Religious animosities in Switzerland further increased after French king Louis XIV revoked the civil rights of Protestants in 1685. As thousands of French refugees streamed into Switzerland, the resulting dislocations and disagreements threatened to produce another civil war. The situation worsened in 1697: Another national crisis occurred in that year, when Catholics in St. Gallen ignored an agreement and carried the cross upright in a religious procession. In large part, armed conflict was averted by Protestant fears that Louis XIV would come to the aid of Swiss Catholics should civil war occur. From 1701 to 1713, however, Louis’s involvement in the War of the Spanish Succession made such an intervention very unlikely, and this situation emboldened militant Protestants to consider using military force to change the status quo.

The immediate cause of the Second Villmergen War was the building of a new road connecting the Catholic canton of Schwyz with the Austrian border by way of Wattwill, a city in the region of Toggenburg, where numerous Protestant enclaves were located. Protestants throughout northeastern Switzerland objected to the project, because they thought it could be used to oppress Protestants and because of its potential interference with Zurich’s access to the Protestant portions of Glarus. The ruling Catholic abbot of St. Gallen, Leodegar Bürgisser, exercised control over a sprawling and diverse area that included Toggenburg, and he was one of the most enthusiastic supporters of the road.

Beginning in 1707, Bürgisser ordered all the men of Wattwill to work on the road. He claimed to possess the traditional right to command compulsory labor service (called the corvée). Corvée (compulsory labor service) Wattwill’s residents, however, refused, claiming that they had earlier acquired exemption from the hated corvée. A regional leader of Schwyz, Joseph Stadler, tried to support the Wattwill dissidents, but he was overthrown and executed in 1708. Pope Clement XI and Holy Roman Emperor Joseph I encouraged Bürgisser not to back down. Finally in early 1712, the abbot lost patience with Wattwill and dispatched troops to coerce the town’s men to work.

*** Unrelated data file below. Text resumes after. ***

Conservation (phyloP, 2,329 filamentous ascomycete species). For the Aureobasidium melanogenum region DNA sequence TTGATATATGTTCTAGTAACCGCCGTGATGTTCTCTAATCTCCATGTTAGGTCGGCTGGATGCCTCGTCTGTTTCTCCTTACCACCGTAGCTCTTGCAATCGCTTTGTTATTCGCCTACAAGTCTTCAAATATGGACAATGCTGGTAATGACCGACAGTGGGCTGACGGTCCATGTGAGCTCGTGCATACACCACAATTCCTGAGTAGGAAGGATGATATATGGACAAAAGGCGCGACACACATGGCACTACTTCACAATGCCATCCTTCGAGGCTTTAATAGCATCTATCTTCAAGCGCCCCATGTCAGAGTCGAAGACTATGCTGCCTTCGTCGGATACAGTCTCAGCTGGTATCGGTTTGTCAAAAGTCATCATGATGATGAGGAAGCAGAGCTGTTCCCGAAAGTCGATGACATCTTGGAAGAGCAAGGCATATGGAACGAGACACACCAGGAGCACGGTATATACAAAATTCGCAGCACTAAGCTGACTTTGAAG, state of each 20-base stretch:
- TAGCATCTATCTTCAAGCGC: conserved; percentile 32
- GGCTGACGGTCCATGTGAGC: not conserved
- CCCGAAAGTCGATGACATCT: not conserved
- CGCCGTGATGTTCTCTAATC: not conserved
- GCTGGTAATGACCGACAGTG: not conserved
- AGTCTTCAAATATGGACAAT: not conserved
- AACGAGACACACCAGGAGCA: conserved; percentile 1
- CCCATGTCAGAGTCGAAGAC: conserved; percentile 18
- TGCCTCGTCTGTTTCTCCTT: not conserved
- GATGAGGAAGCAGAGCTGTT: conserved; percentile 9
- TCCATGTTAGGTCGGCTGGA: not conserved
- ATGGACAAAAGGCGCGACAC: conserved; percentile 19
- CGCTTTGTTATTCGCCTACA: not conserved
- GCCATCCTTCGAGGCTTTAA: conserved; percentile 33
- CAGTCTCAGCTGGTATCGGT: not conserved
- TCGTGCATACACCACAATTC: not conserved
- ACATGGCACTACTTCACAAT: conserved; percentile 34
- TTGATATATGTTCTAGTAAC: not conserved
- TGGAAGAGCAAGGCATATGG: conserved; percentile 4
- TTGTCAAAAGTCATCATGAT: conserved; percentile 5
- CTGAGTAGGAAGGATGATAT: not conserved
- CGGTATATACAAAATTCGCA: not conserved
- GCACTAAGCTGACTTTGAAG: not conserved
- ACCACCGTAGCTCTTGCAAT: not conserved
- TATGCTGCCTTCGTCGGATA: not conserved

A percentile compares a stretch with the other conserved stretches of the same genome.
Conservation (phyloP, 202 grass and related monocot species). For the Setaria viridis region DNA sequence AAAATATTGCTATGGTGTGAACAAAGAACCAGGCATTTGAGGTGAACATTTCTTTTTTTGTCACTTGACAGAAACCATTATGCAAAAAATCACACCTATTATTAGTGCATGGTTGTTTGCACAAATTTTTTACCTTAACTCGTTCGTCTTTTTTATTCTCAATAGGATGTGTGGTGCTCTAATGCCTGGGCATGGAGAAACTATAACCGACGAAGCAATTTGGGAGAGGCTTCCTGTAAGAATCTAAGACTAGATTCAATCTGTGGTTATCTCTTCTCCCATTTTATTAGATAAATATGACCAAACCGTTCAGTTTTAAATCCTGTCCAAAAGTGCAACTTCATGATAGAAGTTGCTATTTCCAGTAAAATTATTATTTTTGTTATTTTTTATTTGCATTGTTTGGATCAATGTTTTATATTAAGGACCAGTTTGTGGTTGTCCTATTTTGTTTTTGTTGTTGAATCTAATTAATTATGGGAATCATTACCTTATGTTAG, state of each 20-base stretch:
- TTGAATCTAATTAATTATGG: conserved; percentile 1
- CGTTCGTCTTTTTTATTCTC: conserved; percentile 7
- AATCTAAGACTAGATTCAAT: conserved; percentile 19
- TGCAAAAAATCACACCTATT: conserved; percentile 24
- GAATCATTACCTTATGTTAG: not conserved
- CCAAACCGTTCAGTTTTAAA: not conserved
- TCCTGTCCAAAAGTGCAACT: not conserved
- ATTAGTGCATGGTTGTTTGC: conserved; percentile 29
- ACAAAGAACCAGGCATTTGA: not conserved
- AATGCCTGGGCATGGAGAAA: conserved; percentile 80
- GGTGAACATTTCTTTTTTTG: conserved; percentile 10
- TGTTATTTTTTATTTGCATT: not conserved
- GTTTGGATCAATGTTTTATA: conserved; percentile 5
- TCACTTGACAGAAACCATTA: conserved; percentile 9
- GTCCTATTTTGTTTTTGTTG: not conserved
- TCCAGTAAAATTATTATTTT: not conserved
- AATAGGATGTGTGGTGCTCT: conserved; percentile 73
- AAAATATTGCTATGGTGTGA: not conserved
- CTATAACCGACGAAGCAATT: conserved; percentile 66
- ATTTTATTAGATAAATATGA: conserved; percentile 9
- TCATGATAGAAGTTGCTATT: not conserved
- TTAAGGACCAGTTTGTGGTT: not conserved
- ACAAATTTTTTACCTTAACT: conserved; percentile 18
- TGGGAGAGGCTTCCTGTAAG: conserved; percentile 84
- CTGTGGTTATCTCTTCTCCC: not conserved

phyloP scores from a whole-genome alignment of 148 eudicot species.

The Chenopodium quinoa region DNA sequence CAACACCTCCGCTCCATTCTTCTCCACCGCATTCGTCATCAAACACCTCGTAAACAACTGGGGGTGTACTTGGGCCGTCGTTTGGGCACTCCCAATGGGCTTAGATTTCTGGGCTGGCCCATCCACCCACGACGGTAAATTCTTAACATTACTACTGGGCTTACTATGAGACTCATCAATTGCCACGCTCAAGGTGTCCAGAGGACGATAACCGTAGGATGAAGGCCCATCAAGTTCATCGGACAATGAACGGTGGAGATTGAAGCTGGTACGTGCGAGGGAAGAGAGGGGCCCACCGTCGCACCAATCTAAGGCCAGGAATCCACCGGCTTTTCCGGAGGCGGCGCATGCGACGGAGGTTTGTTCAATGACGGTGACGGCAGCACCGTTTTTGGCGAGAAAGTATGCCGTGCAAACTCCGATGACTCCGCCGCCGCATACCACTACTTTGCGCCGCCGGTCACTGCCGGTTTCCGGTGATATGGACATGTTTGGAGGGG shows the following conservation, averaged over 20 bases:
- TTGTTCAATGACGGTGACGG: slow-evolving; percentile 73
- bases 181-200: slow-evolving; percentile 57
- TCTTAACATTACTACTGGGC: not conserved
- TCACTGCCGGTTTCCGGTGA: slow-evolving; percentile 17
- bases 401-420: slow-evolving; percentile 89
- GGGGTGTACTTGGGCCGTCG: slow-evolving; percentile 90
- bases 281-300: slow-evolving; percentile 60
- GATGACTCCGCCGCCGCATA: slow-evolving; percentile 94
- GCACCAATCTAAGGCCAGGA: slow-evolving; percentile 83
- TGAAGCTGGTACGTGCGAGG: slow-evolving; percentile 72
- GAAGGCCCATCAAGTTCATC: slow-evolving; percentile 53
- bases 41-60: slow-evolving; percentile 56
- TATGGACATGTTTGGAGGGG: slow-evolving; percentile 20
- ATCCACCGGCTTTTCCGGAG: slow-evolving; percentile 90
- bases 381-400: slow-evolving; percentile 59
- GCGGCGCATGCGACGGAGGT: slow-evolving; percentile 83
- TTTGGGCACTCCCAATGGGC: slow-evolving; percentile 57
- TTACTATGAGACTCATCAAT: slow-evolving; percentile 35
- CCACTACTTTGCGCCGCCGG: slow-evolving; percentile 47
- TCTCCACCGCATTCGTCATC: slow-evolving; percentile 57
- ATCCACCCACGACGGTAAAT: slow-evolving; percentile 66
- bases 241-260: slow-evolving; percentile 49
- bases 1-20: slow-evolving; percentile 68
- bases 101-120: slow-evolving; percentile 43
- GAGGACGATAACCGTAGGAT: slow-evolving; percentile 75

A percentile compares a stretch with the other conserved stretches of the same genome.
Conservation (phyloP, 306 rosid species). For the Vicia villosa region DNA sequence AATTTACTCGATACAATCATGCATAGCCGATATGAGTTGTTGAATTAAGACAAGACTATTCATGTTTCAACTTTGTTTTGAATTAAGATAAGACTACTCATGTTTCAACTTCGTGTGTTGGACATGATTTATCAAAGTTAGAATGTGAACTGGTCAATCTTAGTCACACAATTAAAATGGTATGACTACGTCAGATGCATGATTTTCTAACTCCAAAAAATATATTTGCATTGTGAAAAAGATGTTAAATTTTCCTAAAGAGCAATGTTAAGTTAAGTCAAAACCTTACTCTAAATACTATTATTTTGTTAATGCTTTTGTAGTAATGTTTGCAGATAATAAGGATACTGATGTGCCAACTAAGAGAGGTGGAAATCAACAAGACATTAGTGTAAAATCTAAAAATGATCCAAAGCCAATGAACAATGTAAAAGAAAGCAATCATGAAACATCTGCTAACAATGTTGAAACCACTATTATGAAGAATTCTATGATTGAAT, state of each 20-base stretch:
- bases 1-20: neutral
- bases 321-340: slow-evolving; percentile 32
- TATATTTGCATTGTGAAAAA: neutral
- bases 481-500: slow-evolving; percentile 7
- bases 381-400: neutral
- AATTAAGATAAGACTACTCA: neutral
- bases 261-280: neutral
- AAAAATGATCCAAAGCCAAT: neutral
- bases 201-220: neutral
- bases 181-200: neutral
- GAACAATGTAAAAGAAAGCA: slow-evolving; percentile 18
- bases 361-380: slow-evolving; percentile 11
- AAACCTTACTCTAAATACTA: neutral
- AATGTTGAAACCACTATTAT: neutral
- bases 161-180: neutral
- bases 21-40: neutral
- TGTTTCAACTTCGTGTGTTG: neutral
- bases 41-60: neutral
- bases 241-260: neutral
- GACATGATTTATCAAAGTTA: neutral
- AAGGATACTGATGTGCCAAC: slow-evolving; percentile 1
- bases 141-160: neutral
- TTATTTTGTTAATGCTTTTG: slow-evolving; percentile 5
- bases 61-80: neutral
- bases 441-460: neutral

Protestant residents of Toggenburg, led by Nabholz of Zurich, rallied to the support of Wattwill. An assembly of angry Toggenburgers declared their independence from St. Gallen. Large crowds occupied three strategically located castles and two monasteries. On April 13, two Protestant cantons, Zurich and Berne, confident that Louis XIV would remain neutral, issued a declaration of war against St. Gallen. Five of the Catholic cantons as well as the allied state of Valais responded by declaring war on the side of St. Gallen. The city-states of Geneva and Neuchâtel then came to the assistance of Berne. The rest of Switzerland remained neutral.

In contrast to the previous Villmergen war, the armies of Zurich and Berne cooperated with each other in a common strategy. In addition, the Catholic cantons, because of their limited funds, were at a disadvantage in equipment and supplies. Protestant forces captured Wyl on April 22, followed by the monastery of St. Gallen. They then prevailed in battles at Mellingen on May 22 and at Bremgarten on May 26. After Protestant soldiers captured Baden on June 1, the Catholic leaders of Lucerne and Uri signaled their desire to negotiate an end to the fighting. Representatives of the cantons began negotiations at Aarau in early July, and they reached an agreement on terms favorable to the Protestants on July 18. Hundreds of soldiers, mistakenly believing that the fighting was over, began to go home, but the governments of three cantons—Schwyz, Unterwalden, and Zug—repudiated the terms of the proposed treaty and vowed to continue fighting.